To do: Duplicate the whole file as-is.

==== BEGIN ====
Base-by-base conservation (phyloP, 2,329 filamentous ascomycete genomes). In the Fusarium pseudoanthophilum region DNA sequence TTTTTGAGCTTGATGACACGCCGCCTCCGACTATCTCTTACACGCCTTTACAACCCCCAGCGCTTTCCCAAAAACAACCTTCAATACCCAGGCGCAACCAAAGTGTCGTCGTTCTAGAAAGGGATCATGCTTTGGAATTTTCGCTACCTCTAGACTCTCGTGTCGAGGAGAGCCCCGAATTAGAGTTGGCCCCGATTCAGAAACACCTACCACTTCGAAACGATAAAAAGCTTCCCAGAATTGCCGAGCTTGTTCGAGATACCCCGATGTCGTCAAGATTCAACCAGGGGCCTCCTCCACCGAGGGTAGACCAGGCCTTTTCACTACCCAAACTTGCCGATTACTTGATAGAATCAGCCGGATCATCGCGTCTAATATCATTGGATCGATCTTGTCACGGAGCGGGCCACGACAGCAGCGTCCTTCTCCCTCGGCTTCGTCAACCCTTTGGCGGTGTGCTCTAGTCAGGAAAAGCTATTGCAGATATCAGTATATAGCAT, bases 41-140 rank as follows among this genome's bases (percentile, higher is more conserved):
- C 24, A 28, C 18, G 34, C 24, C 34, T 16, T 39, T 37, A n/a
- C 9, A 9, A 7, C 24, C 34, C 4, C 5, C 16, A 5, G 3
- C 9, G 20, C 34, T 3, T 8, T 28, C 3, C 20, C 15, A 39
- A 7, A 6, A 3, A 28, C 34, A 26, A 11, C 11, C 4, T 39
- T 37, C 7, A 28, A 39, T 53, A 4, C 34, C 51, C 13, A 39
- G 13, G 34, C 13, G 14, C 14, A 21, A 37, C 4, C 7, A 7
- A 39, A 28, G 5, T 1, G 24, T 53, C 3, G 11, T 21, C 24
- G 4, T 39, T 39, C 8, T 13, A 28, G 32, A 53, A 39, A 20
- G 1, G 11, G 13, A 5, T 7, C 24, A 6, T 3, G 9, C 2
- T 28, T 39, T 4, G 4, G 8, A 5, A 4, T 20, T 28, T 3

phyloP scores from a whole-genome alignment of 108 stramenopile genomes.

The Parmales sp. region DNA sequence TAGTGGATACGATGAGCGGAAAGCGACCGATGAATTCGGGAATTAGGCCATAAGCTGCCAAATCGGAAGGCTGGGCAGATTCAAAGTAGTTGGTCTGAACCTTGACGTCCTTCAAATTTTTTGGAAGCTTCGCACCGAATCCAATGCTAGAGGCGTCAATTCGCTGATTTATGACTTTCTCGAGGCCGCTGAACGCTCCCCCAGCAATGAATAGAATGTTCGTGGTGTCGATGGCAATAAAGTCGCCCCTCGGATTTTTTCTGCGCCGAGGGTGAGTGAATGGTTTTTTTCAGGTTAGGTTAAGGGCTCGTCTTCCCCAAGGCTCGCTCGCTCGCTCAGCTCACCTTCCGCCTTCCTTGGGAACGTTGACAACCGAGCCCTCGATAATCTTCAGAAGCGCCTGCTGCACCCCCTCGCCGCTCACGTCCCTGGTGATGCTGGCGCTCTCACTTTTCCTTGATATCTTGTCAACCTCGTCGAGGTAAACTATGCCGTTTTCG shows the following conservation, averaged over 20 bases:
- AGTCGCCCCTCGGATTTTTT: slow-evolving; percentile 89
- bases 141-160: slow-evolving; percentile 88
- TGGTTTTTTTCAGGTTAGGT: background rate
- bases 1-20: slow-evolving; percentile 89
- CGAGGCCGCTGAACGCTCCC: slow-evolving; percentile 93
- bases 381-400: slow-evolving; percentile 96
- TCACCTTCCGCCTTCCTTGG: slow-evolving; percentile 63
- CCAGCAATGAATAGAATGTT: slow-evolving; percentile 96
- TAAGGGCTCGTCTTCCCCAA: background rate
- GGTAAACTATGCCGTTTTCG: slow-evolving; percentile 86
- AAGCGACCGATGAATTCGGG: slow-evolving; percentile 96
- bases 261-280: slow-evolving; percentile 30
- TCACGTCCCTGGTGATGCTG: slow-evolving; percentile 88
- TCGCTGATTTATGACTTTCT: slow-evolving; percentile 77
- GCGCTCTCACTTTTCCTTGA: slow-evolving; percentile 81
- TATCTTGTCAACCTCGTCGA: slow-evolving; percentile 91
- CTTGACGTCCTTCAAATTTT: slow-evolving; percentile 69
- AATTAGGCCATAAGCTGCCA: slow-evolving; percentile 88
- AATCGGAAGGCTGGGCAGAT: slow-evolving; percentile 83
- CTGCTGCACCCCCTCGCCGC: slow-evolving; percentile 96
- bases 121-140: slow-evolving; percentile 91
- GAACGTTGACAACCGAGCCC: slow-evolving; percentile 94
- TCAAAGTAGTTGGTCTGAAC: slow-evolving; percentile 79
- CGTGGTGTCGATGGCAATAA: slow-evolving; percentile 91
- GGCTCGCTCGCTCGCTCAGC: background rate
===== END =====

Base-by-base conservation (phyloP, 2,329 filamentous ascomycete genomes). In the Fusarium pseudoanthophilum region DNA sequence TTTTTGAGCTTGATGACACGCCGCCTCCGACTATCTCTTACACGCCTTTACAACCCCCAGCGCTTTCCCAAAAACAACCTTCAATACCCAGGCGCAACCAAAGTGTCGTCGTTCTAGAAAGGGATCATGCTTTGGAATTTTCGCTACCTCTAGACTCTCGTGTCGAGGAGAGCCCCGAATTAGAGTTGGCCCCGATTCAGAAACACCTACCACTTCGAAACGATAAAAAGCTTCCCAGAATTGCCGAGCTTGTTCGAGATACCCCGATGTCGTCAAGATTCAACCAGGGGCCTCCTCCACCGAGGGTAGACCAGGCCTTTTCACTACCCAAACTTGCCGATTACTTGATAGAATCAGCCGGATCATCGCGTCTAATATCATTGGATCGATCTTGTCACGGAGCGGGCCACGACAGCAGCGTCCTTCTCCCTCGGCTTCGTCAACCCTTTGGCGGTGTGCTCTAGTCAGGAAAAGCTATTGCAGATATCAGTATATAGCAT, bases 41-140 rank as follows among this genome's bases (percentile, higher is more conserved):
- C 24, A 28, C 18, G 34, C 24, C 34, T 16, T 39, T 37, A n/a
- C 9, A 9, A 7, C 24, C 34, C 4, C 5, C 16, A 5, G 3
- C 9, G 20, C 34, T 3, T 8, T 28, C 3, C 20, C 15, A 39
- A 7, A 6, A 3, A 28, C 34, A 26, A 11, C 11, C 4, T 39
- T 37, C 7, A 28, A 39, T 53, A 4, C 34, C 51, C 13, A 39
- G 13, G 34, C 13, G 14, C 14, A 21, A 37, C 4, C 7, A 7
- A 39, A 28, G 5, T 1, G 24, T 53, C 3, G 11, T 21, C 24
- G 4, T 39, T 39, C 8, T 13, A 28, G 32, A 53, A 39, A 20
- G 1, G 11, G 13, A 5, T 7, C 24, A 6, T 3, G 9, C 2
- T 28, T 39, T 4, G 4, G 8, A 5, A 4, T 20, T 28, T 3

phyloP scores from a whole-genome alignment of 108 stramenopile genomes.

The Parmales sp. region DNA sequence TAGTGGATACGATGAGCGGAAAGCGACCGATGAATTCGGGAATTAGGCCATAAGCTGCCAAATCGGAAGGCTGGGCAGATTCAAAGTAGTTGGTCTGAACCTTGACGTCCTTCAAATTTTTTGGAAGCTTCGCACCGAATCCAATGCTAGAGGCGTCAATTCGCTGATTTATGACTTTCTCGAGGCCGCTGAACGCTCCCCCAGCAATGAATAGAATGTTCGTGGTGTCGATGGCAATAAAGTCGCCCCTCGGATTTTTTCTGCGCCGAGGGTGAGTGAATGGTTTTTTTCAGGTTAGGTTAAGGGCTCGTCTTCCCCAAGGCTCGCTCGCTCGCTCAGCTCACCTTCCGCCTTCCTTGGGAACGTTGACAACCGAGCCCTCGATAATCTTCAGAAGCGCCTGCTGCACCCCCTCGCCGCTCACGTCCCTGGTGATGCTGGCGCTCTCACTTTTCCTTGATATCTTGTCAACCTCGTCGAGGTAAACTATGCCGTTTTCG shows the following conservation, averaged over 20 bases:
- AGTCGCCCCTCGGATTTTTT: slow-evolving; percentile 89
- bases 141-160: slow-evolving; percentile 88
- TGGTTTTTTTCAGGTTAGGT: background rate
- bases 1-20: slow-evolving; percentile 89
- CGAGGCCGCTGAACGCTCCC: slow-evolving; percentile 93
- bases 381-400: slow-evolving; percentile 96
- TCACCTTCCGCCTTCCTTGG: slow-evolving; percentile 63
- CCAGCAATGAATAGAATGTT: slow-evolving; percentile 96
- TAAGGGCTCGTCTTCCCCAA: background rate
- GGTAAACTATGCCGTTTTCG: slow-evolving; percentile 86
- AAGCGACCGATGAATTCGGG: slow-evolving; percentile 96
- bases 261-280: slow-evolving; percentile 30
- TCACGTCCCTGGTGATGCTG: slow-evolving; percentile 88
- TCGCTGATTTATGACTTTCT: slow-evolving; percentile 77
- GCGCTCTCACTTTTCCTTGA: slow-evolving; percentile 81
- TATCTTGTCAACCTCGTCGA: slow-evolving; percentile 91
- CTTGACGTCCTTCAAATTTT: slow-evolving; percentile 69
- AATTAGGCCATAAGCTGCCA: slow-evolving; percentile 88
- AATCGGAAGGCTGGGCAGAT: slow-evolving; percentile 83
- CTGCTGCACCCCCTCGCCGC: slow-evolving; percentile 96
- bases 121-140: slow-evolving; percentile 91
- GAACGTTGACAACCGAGCCC: slow-evolving; percentile 94
- TCAAAGTAGTTGGTCTGAAC: slow-evolving; percentile 79
- CGTGGTGTCGATGGCAATAA: slow-evolving; percentile 91
- GGCTCGCTCGCTCGCTCAGC: background rate